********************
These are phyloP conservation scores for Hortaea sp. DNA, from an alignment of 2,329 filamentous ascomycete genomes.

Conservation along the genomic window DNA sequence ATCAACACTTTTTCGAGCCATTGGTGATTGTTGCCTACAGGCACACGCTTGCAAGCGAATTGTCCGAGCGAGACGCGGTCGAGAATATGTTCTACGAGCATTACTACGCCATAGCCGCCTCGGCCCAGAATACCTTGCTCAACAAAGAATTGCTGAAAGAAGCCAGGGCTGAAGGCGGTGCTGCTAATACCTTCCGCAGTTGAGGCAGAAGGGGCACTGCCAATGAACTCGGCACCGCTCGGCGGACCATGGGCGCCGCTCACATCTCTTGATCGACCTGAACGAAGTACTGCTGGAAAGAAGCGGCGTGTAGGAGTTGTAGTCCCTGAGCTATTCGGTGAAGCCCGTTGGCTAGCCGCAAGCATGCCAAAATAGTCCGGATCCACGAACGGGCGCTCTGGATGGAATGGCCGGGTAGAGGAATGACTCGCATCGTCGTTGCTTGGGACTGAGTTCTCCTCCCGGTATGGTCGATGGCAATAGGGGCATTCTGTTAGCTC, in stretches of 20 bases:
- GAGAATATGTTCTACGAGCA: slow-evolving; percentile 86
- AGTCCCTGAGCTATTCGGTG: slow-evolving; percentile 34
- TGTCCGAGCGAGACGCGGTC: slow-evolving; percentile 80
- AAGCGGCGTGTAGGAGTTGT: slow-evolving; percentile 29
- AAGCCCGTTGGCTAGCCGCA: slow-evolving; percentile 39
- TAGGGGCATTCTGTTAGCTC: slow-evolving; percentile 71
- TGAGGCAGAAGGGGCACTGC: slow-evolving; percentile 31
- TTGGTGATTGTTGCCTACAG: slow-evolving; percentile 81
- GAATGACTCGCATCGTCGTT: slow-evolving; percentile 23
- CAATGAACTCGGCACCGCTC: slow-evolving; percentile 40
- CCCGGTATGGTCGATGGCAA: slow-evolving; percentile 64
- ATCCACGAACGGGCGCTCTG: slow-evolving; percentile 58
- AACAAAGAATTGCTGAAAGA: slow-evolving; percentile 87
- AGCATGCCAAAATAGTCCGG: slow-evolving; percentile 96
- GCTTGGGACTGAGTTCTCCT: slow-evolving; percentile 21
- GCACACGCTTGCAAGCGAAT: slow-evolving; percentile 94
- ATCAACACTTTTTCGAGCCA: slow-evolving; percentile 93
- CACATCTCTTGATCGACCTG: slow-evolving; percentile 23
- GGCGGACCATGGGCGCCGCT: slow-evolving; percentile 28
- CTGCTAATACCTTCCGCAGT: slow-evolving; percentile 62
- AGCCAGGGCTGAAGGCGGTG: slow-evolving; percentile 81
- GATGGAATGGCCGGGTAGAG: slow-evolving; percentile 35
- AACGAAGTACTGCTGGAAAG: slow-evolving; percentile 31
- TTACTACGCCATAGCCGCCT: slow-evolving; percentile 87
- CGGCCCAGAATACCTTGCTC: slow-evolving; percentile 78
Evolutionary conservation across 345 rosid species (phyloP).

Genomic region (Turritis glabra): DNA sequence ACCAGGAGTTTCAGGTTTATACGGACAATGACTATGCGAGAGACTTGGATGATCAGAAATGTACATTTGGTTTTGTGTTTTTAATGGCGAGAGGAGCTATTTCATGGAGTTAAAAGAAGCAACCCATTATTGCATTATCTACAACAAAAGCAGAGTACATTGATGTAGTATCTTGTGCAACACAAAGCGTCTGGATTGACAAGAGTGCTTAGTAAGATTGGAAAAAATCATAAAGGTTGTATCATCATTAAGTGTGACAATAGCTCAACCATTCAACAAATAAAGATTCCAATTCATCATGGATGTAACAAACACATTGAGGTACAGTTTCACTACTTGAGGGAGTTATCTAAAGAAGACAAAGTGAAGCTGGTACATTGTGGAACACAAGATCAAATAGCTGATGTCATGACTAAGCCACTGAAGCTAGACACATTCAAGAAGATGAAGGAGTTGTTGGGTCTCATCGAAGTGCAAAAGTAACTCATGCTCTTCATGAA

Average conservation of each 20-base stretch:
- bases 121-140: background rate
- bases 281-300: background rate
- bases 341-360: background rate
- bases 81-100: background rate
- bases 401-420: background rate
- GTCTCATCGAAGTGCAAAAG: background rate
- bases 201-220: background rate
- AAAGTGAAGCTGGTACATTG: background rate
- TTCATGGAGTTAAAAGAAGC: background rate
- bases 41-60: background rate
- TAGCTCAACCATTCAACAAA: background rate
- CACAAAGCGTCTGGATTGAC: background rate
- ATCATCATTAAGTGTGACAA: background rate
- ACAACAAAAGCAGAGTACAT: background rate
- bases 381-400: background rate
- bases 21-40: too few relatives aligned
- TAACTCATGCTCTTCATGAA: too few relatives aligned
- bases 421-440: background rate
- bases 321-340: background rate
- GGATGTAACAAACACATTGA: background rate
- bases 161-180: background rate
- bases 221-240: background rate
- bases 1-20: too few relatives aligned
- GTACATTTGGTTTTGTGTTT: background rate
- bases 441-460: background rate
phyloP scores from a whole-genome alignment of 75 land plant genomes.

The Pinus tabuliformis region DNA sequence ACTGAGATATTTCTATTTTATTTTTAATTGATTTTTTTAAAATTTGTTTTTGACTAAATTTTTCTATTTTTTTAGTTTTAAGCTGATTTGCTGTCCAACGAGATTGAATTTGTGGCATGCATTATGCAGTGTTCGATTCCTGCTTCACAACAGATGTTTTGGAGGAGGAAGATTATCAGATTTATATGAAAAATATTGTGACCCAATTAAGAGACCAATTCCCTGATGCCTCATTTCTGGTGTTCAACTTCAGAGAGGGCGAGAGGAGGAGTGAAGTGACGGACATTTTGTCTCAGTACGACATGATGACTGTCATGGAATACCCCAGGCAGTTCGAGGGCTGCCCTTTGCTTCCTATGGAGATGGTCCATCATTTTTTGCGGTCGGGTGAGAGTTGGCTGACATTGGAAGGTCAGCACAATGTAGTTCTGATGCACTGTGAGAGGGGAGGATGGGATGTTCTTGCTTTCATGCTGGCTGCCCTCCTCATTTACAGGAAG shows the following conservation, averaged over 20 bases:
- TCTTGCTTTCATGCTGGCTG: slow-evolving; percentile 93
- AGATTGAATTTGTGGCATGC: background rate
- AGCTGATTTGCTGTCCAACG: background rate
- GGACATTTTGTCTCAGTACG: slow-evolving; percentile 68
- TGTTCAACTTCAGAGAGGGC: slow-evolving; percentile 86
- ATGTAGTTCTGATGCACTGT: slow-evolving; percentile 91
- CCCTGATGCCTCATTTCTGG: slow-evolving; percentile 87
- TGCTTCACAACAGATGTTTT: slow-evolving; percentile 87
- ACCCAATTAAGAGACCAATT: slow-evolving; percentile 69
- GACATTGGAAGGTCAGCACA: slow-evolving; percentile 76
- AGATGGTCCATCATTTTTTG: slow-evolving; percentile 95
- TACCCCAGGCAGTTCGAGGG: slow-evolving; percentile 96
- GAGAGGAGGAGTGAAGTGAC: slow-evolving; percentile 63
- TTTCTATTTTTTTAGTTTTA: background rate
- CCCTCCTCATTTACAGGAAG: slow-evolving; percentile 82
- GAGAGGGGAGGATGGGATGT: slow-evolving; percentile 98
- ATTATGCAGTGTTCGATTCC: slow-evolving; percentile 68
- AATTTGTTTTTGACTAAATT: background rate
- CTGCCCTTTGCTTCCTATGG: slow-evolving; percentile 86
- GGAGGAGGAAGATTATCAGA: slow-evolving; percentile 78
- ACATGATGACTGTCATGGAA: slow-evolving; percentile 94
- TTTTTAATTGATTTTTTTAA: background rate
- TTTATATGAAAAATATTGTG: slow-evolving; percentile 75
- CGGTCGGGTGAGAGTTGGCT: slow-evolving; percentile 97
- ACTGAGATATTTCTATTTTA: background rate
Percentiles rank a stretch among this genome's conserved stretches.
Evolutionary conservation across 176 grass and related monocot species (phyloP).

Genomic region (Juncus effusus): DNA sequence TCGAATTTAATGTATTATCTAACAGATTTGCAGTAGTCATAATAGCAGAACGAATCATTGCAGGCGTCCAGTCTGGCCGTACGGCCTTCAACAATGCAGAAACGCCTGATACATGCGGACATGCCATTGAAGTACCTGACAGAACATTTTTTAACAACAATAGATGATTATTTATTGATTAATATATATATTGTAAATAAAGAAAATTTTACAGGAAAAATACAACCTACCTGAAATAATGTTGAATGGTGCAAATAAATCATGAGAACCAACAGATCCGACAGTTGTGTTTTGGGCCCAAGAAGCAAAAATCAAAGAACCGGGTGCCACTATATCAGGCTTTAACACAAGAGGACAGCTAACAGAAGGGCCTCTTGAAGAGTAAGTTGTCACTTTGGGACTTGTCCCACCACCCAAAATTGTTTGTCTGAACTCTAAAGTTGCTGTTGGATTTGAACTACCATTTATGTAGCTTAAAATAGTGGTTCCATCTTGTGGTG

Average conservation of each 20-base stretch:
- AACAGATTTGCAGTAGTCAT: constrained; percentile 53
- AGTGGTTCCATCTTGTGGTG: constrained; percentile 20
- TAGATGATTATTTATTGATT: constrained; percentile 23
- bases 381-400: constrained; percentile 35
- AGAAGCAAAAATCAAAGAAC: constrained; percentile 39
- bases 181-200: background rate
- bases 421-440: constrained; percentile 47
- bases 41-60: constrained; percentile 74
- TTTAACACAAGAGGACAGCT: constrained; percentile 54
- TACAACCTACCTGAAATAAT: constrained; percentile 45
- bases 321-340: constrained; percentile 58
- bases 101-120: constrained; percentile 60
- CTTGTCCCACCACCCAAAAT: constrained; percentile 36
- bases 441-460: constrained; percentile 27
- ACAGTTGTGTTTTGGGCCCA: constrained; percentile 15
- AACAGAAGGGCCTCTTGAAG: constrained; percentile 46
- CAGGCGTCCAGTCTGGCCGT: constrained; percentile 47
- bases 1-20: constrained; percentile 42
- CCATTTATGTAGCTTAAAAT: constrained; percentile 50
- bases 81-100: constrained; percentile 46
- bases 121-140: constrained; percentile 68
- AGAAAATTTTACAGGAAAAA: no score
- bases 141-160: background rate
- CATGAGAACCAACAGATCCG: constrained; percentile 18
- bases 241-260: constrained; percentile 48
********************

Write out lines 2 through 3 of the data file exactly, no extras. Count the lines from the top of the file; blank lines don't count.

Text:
Conservation along the genomic window DNA sequence ATCAACACTTTTTCGAGCCATTGGTGATTGTTGCCTACAGGCACACGCTTGCAAGCGAATTGTCCGAGCGAGACGCGGTCGAGAATATGTTCTACGAGCATTACTACGCCATAGCCGCCTCGGCCCAGAATACCTTGCTCAACAAAGAATTGCTGAAAGAAGCCAGGGCTGAAGGCGGTGCTGCTAATACCTTCCGCAGTTGAGGCAGAAGGGGCACTGCCAATGAACTCGGCACCGCTCGGCGGACCATGGGCGCCGCTCACATCTCTTGATCGACCTGAACGAAGTACTGCTGGAAAGAAGCGGCGTGTAGGAGTTGTAGTCCCTGAGCTATTCGGTGAAGCCCGTTGGCTAGCCGCAAGCATGCCAAAATAGTCCGGATCCACGAACGGGCGCTCTGGATGGAATGGCCGGGTAGAGGAATGACTCGCATCGTCGTTGCTTGGGACTGAGTTCTCCTCCCGGTATGGTCGATGGCAATAGGGGCATTCTGTTAGCTC, in stretches of 20 bases:
- GAGAATATGTTCTACGAGCA: slow-evolving; percentile 86